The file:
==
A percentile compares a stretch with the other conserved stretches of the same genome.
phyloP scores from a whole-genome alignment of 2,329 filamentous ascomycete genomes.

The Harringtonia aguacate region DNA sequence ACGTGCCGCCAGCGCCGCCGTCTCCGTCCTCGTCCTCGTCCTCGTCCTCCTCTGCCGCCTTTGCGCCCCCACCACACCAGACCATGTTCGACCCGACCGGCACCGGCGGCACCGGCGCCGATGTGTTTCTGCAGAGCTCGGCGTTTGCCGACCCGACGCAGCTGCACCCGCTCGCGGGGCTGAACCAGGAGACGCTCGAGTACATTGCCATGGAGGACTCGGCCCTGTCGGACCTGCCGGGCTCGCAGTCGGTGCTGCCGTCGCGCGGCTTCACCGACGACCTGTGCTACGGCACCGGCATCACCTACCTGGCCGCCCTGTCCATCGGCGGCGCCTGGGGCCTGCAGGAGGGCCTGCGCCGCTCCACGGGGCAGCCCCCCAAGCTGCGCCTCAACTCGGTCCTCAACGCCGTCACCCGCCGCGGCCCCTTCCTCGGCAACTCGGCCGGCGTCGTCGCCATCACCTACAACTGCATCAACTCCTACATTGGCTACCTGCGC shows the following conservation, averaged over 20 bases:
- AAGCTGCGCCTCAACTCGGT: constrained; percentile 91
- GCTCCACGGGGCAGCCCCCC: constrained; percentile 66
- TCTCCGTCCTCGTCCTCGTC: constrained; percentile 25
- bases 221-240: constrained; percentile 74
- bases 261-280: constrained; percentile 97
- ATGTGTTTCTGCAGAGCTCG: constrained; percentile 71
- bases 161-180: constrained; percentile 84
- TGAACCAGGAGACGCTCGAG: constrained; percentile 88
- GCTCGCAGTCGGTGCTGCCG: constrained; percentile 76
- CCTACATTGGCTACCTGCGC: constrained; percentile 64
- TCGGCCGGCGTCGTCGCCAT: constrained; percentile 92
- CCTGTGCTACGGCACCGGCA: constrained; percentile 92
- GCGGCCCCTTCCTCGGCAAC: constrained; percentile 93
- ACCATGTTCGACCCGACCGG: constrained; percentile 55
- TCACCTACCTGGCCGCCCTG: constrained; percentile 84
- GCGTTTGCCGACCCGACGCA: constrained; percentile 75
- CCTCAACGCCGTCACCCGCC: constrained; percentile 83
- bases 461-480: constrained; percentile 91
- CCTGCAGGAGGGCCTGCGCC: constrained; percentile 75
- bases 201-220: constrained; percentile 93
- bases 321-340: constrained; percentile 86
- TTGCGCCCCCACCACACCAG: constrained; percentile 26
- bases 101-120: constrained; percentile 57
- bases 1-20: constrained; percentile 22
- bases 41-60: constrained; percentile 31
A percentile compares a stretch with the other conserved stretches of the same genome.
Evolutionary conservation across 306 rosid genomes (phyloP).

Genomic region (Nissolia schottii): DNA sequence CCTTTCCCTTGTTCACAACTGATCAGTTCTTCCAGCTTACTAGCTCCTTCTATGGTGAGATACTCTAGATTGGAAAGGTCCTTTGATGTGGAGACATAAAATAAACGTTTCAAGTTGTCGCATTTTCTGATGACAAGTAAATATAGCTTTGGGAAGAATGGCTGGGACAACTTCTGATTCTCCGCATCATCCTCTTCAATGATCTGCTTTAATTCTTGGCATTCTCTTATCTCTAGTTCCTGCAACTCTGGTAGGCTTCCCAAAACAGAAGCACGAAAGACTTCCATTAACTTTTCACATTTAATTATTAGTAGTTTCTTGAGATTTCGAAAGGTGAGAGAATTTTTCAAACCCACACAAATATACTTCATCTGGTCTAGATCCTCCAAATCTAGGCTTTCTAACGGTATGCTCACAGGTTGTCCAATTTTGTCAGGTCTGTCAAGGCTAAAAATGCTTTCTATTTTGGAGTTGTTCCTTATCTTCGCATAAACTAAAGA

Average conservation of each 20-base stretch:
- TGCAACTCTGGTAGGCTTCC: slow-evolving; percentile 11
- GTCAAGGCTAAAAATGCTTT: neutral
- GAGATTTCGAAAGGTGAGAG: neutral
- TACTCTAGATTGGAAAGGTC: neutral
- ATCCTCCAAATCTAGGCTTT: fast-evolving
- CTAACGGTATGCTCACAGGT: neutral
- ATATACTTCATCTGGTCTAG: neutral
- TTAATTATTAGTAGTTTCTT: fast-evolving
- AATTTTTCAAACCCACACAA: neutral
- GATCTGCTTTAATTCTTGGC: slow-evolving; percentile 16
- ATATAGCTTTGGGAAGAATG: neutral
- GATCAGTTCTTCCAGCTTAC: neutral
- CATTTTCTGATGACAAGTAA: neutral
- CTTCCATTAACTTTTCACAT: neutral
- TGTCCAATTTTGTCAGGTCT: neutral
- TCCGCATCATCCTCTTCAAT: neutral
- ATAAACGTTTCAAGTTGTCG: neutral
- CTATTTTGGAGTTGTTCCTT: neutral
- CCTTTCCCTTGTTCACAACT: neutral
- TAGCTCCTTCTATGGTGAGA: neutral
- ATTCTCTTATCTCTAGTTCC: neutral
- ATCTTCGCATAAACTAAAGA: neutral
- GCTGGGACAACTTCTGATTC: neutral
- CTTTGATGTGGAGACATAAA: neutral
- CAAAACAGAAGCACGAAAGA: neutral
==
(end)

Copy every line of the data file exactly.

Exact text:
A percentile compares a stretch with the other conserved stretches of the same genome.
phyloP scores from a whole-genome alignment of 2,329 filamentous ascomycete genomes.

The Harringtonia aguacate region DNA sequence ACGTGCCGCCAGCGCCGCCGTCTCCGTCCTCGTCCTCGTCCTCGTCCTCCTCTGCCGCCTTTGCGCCCCCACCACACCAGACCATGTTCGACCCGACCGGCACCGGCGGCACCGGCGCCGATGTGTTTCTGCAGAGCTCGGCGTTTGCCGACCCGACGCAGCTGCACCCGCTCGCGGGGCTGAACCAGGAGACGCTCGAGTACATTGCCATGGAGGACTCGGCCCTGTCGGACCTGCCGGGCTCGCAGTCGGTGCTGCCGTCGCGCGGCTTCACCGACGACCTGTGCTACGGCACCGGCATCACCTACCTGGCCGCCCTGTCCATCGGCGGCGCCTGGGGCCTGCAGGAGGGCCTGCGCCGCTCCACGGGGCAGCCCCCCAAGCTGCGCCTCAACTCGGTCCTCAACGCCGTCACCCGCCGCGGCCCCTTCCTCGGCAACTCGGCCGGCGTCGTCGCCATCACCTACAACTGCATCAACTCCTACATTGGCTACCTGCGC shows the following conservation, averaged over 20 bases:
- AAGCTGCGCCTCAACTCGGT: constrained; percentile 91
- GCTCCACGGGGCAGCCCCCC: constrained; percentile 66
- TCTCCGTCCTCGTCCTCGTC: constrained; percentile 25
- bases 221-240: constrained; percentile 74
- bases 261-280: constrained; percentile 97
- ATGTGTTTCTGCAGAGCTCG: constrained; percentile 71
- bases 161-180: constrained; percentile 84
- TGAACCAGGAGACGCTCGAG: constrained; percentile 88
- GCTCGCAGTCGGTGCTGCCG: constrained; percentile 76
- CCTACATTGGCTACCTGCGC: constrained; percentile 64
- TCGGCCGGCGTCGTCGCCAT: constrained; percentile 92
- CCTGTGCTACGGCACCGGCA: constrained; percentile 92
- GCGGCCCCTTCCTCGGCAAC: constrained; percentile 93
- ACCATGTTCGACCCGACCGG: constrained; percentile 55
- TCACCTACCTGGCCGCCCTG: constrained; percentile 84
- GCGTTTGCCGACCCGACGCA: constrained; percentile 75
- CCTCAACGCCGTCACCCGCC: constrained; percentile 83
- bases 461-480: constrained; percentile 91
- CCTGCAGGAGGGCCTGCGCC: constrained; percentile 75
- bases 201-220: constrained; percentile 93
- bases 321-340: constrained; percentile 86
- TTGCGCCCCCACCACACCAG: constrained; percentile 26
- bases 101-120: constrained; percentile 57
- bases 1-20: constrained; percentile 22
- bases 41-60: constrained; percentile 31
A percentile compares a stretch with the other conserved stretches of the same genome.
Evolutionary conservation across 306 rosid genomes (phyloP).

Genomic region (Nissolia schottii): DNA sequence CCTTTCCCTTGTTCACAACTGATCAGTTCTTCCAGCTTACTAGCTCCTTCTATGGTGAGATACTCTAGATTGGAAAGGTCCTTTGATGTGGAGACATAAAATAAACGTTTCAAGTTGTCGCATTTTCTGATGACAAGTAAATATAGCTTTGGGAAGAATGGCTGGGACAACTTCTGATTCTCCGCATCATCCTCTTCAATGATCTGCTTTAATTCTTGGCATTCTCTTATCTCTAGTTCCTGCAACTCTGGTAGGCTTCCCAAAACAGAAGCACGAAAGACTTCCATTAACTTTTCACATTTAATTATTAGTAGTTTCTTGAGATTTCGAAAGGTGAGAGAATTTTTCAAACCCACACAAATATACTTCATCTGGTCTAGATCCTCCAAATCTAGGCTTTCTAACGGTATGCTCACAGGTTGTCCAATTTTGTCAGGTCTGTCAAGGCTAAAAATGCTTTCTATTTTGGAGTTGTTCCTTATCTTCGCATAAACTAAAGA

Average conservation of each 20-base stretch:
- TGCAACTCTGGTAGGCTTCC: slow-evolving; percentile 11
- GTCAAGGCTAAAAATGCTTT: neutral
- GAGATTTCGAAAGGTGAGAG: neutral
- TACTCTAGATTGGAAAGGTC: neutral
- ATCCTCCAAATCTAGGCTTT: fast-evolving
- CTAACGGTATGCTCACAGGT: neutral
- ATATACTTCATCTGGTCTAG: neutral
- TTAATTATTAGTAGTTTCTT: fast-evolving
- AATTTTTCAAACCCACACAA: neutral
- GATCTGCTTTAATTCTTGGC: slow-evolving; percentile 16
- ATATAGCTTTGGGAAGAATG: neutral
- GATCAGTTCTTCCAGCTTAC: neutral
- CATTTTCTGATGACAAGTAA: neutral
- CTTCCATTAACTTTTCACAT: neutral
- TGTCCAATTTTGTCAGGTCT: neutral
- TCCGCATCATCCTCTTCAAT: neutral
- ATAAACGTTTCAAGTTGTCG: neutral
- CTATTTTGGAGTTGTTCCTT: neutral
- CCTTTCCCTTGTTCACAACT: neutral
- TAGCTCCTTCTATGGTGAGA: neutral
- ATTCTCTTATCTCTAGTTCC: neutral
- ATCTTCGCATAAACTAAAGA: neutral
- GCTGGGACAACTTCTGATTC: neutral
- CTTTGATGTGGAGACATAAA: neutral
- CAAAACAGAAGCACGAAAGA: neutral